If you live in deer country, don’t ride at night, dusk or dawn. It’s more difficult to see deer with only one center headlight and a low vantage point.

I used to ride to work, and had to ride home at night. One close call on the hwy at 60 mph at 2:30 a.m. and I quit. That deer came out of freeway ditch. There was no way I could have seen it. I thought I was toast, but got lucky. I’ve also had two uncles and my step dad hit deer, and end up being laid up in the hospital for 6 months.

13 Ken June 2, 2011 at 9:23 pm

I took up riding at the tender age of 46. I agree with the commenters who recommend the MSF Basic Rider course, to choose a first bike of reasonable power, and also to wear protection – ATGATT (All The Gear, All The Time). Remember when sex was safe and motorcycling was dangerous? A few things I would add:

1. There are two kinds of new riders, those who have dropped their bikes and those who are going to. When your bike goes down, you’re going down with it. Wear boots; your ankles will thank you. Wear gloves; your hands will thank you, especially since you’re going to put them out in front of you to break your fall when you go down.

2. If you drive a car with a manual transmission, you’re ahead of the game. Motorcycle clutches are used slightly differently (normal clutch function + low speed maneuvering) but if you are smooth with an automobile clutch, it will be easy.

3. You don’t have to understand all the equations to understand that traction is a limited resource.

4. Don’t ride under the influence of alcohol or drugs. Even if you like a few beers now and then (and believe me, I do), you will need all your wits about you when you go out on two wheels.

14 JeffC June 2, 2011 at 9:30 pm

Money line from this article: But a motorcycle does not suffer fools.
Poetry, that is.

Paradoxically, the lure of the motorcycle often attracts men with the type of personalities that should never get on a motorcycle.

Did I say men? The hallmark trait of a real man is self-control.

15 The other Jeff C... June 2, 2011 at 9:37 pm

Lots of advice here. I’m going to be a little contrary and say: Ignore it all–EXCEPT for the part about taking the Motorcycle Safety Foundation course. I skimmed the article and the comments: didn’t see anything you wouldn’t find out during that weekend course. You don’t even need a learner’s to do it, and here in MA you get your license updated upon successful completion.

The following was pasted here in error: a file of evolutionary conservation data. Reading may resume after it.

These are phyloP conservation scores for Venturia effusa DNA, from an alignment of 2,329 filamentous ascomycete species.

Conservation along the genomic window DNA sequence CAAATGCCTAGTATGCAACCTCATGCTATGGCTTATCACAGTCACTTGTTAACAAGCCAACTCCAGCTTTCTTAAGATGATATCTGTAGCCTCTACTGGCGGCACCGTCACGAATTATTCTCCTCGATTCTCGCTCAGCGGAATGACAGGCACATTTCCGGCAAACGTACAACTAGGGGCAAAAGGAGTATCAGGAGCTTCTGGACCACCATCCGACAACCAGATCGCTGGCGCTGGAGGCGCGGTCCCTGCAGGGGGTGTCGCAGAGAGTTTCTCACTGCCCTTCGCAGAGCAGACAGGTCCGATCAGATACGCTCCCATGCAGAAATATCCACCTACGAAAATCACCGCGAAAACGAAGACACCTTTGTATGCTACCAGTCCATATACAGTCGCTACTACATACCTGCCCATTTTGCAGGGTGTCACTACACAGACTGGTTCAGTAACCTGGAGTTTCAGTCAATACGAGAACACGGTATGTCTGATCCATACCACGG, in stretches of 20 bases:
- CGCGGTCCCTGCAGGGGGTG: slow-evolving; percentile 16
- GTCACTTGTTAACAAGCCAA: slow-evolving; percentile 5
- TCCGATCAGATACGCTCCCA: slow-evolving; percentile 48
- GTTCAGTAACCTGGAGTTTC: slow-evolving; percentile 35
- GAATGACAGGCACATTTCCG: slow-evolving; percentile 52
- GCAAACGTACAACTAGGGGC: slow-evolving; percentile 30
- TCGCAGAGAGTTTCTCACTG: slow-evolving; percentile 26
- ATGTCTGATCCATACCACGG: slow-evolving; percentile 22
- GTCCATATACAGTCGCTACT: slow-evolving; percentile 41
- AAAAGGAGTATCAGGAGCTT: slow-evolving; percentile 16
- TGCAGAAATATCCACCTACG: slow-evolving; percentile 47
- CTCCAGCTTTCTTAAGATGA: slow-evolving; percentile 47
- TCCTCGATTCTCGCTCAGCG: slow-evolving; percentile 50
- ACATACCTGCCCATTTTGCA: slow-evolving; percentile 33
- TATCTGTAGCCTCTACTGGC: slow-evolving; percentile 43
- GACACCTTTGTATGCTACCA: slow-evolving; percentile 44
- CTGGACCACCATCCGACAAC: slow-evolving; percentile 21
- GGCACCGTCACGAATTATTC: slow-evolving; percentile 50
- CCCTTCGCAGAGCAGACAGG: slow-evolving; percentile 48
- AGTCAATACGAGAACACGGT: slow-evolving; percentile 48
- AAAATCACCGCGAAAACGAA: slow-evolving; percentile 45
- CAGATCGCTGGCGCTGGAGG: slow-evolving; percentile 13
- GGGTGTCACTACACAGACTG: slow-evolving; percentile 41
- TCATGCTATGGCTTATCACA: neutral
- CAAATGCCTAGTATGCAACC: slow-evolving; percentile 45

Want to ride? Or find out if riding is for you? Take the MSF weekend rider couse.

It saved my life, probably a couple of times over.

16 Brock June 2, 2011 at 9:45 pm

DON”T BE A SHOW OFF. Motorcycles are fast and handle well, and many will pop wheelies easily, that doesn’t mean you need to show everyone, especially if you’re not ready. alot of this is affected by the people that you ride with, don’t let them push you past your limits or try to impress them with your ability or lack there of.

17 Adam June 2, 2011 at 9:53 pm

All the gear all the time! Get appropriate gear for the season. Frostbite on your hands once the sun goes down and you’re 100mi from home is not fun. Check out great sites like motorcyclegear.com and compacc.com for great closeouts. Always wear a full face helmet. Half helmets and open face helmets don’t protect the most often injured part of your head in a low speed fall – your jaw/mouth. I don’t even trust modular/flip up front helmets for this. You only get one egg, keep it safe and make sure your helmet fits right!

Ride invisible. Nobody sees you. Always look for a way out, even if there’s nothing immediate that you need a way out of. Learn to look around corners – look for shadows and wheels/tires underneath cars across the intersection. Anticipate stupid moves and make sure you’re ready to bail if you need to.

Learn to be vigilant for road surface contaminants. Gravel, sand, plastic sheeting, items like that will send your rear end to the pavement in a heartbeat. Look for it and learn how to deal with it.

Lube your clutch cables! Clean and lube your chain! Find a good shop and get the suspension set up for your body weight/load/riding style as soon as you get the bike. Check tire pressures every time you ride. Don’t skimp on replacement tires when the time comes.